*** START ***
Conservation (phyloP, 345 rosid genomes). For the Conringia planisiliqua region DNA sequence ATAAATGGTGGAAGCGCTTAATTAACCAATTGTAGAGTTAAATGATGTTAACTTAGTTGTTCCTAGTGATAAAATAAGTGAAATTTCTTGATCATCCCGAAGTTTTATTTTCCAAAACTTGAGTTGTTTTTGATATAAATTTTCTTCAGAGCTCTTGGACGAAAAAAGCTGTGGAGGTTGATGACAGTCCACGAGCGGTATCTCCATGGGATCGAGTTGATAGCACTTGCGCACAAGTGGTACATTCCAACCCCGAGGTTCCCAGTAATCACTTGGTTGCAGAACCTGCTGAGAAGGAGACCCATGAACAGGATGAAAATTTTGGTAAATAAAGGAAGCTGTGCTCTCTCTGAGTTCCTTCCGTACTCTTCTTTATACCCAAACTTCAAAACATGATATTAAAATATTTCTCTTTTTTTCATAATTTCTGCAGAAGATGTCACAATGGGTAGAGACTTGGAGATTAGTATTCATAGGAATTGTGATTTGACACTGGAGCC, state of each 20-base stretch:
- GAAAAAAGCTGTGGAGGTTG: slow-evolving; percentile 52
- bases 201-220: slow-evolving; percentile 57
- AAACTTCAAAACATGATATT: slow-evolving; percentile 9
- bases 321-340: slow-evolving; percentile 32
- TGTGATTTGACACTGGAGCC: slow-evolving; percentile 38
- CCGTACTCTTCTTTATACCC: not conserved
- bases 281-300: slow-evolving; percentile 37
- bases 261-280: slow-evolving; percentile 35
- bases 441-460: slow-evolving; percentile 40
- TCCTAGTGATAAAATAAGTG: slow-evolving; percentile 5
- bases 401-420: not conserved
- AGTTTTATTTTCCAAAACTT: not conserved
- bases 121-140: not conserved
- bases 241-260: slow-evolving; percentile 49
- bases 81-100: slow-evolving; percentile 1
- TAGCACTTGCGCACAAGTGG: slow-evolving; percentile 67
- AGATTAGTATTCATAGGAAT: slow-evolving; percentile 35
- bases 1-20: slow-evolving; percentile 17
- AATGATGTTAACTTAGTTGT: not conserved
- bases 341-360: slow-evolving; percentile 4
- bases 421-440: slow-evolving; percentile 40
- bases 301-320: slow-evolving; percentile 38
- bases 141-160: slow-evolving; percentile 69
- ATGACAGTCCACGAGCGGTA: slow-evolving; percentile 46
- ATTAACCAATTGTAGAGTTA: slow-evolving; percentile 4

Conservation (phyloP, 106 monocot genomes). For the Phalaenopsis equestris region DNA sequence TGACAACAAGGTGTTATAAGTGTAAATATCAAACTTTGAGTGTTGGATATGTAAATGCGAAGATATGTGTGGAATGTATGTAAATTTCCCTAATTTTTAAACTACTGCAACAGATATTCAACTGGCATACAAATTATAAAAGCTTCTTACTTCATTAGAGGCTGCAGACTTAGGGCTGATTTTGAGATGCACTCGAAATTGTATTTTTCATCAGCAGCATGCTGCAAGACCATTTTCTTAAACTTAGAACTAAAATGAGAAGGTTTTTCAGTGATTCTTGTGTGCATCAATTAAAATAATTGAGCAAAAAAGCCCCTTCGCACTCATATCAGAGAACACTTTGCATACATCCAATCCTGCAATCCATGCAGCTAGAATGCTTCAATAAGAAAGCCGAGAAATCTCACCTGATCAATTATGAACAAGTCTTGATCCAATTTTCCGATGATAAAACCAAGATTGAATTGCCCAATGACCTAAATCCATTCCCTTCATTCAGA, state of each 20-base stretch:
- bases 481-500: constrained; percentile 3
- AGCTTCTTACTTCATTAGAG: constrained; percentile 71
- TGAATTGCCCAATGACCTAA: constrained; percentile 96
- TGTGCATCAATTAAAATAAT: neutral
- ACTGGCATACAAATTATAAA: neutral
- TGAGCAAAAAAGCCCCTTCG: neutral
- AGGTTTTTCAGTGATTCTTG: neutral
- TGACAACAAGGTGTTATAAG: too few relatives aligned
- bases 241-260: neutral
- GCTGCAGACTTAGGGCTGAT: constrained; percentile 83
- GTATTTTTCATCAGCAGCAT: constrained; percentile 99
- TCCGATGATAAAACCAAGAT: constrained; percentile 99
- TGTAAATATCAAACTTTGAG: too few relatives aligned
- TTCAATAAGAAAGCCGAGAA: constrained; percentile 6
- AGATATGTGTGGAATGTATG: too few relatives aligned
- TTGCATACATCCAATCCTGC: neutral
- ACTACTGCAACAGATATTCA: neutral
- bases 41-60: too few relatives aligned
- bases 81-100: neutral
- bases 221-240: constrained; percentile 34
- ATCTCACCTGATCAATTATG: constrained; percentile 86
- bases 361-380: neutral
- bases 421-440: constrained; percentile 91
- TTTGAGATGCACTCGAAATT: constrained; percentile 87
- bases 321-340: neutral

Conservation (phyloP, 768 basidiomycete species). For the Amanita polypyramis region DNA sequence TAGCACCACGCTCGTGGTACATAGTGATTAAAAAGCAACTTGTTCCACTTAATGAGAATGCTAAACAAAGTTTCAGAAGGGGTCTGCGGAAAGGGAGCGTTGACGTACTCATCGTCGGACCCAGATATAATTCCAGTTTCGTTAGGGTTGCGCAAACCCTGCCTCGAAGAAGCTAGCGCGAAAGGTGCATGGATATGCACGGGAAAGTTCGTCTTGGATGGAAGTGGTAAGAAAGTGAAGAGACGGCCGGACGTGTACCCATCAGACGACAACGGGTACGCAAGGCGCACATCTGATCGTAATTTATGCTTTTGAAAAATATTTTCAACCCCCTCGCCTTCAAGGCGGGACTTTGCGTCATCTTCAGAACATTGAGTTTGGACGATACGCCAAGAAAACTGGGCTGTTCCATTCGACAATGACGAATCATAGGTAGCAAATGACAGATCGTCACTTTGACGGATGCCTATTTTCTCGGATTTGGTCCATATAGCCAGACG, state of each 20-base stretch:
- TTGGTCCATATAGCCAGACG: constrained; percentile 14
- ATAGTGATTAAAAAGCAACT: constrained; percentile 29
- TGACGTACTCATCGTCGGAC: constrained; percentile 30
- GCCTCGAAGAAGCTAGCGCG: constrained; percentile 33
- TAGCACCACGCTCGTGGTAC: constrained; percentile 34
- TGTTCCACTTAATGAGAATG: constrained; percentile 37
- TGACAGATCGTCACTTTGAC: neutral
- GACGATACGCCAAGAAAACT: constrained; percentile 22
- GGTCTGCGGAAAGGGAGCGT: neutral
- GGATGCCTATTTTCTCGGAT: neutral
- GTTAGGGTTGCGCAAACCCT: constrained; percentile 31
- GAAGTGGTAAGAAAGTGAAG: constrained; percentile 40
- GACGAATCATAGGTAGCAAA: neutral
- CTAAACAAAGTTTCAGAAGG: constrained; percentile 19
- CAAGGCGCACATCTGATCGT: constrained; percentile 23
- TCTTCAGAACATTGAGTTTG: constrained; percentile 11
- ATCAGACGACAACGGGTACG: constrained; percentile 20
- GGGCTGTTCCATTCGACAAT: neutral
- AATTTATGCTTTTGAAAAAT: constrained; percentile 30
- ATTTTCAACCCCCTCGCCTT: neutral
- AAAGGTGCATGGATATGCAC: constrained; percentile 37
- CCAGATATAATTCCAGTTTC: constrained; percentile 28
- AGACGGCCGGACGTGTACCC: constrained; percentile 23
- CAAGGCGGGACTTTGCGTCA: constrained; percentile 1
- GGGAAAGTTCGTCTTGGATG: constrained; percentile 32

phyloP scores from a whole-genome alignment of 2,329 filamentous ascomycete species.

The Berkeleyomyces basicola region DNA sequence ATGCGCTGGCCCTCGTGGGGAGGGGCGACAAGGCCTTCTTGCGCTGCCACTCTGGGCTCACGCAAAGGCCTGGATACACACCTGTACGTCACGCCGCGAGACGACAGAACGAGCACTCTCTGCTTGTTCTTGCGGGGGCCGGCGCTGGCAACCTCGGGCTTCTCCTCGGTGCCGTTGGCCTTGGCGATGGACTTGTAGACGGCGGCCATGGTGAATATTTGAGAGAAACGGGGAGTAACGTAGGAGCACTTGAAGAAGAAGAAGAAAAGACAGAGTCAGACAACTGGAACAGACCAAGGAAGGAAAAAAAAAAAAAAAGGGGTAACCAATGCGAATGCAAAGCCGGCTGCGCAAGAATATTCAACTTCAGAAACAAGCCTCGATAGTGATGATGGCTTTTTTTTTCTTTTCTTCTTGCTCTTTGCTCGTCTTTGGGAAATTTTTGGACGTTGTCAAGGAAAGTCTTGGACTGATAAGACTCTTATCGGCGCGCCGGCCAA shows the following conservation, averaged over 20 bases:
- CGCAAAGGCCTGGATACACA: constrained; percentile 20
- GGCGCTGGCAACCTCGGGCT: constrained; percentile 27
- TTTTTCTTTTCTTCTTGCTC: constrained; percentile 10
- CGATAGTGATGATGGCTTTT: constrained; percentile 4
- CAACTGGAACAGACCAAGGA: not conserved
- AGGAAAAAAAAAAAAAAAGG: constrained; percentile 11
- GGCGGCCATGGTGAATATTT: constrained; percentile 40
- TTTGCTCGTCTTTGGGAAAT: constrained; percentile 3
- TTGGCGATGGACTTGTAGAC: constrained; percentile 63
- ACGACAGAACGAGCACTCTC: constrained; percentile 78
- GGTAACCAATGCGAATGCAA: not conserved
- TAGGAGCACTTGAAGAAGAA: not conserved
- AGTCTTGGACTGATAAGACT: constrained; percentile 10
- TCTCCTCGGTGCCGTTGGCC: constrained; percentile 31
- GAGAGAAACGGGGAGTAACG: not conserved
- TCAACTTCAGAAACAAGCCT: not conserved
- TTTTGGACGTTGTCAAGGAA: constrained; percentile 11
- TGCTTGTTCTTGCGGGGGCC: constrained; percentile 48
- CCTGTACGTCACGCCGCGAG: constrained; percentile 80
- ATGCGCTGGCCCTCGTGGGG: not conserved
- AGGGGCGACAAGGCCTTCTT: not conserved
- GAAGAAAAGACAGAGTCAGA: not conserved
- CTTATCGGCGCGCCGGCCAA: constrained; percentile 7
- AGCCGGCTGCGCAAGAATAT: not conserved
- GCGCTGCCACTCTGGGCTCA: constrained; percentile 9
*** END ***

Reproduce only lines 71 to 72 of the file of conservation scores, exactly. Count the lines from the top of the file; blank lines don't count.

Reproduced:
- GGGCTGTTCCATTCGACAAT: neutral
- AATTTATGCTTTTGAAAAAT: constrained; percentile 30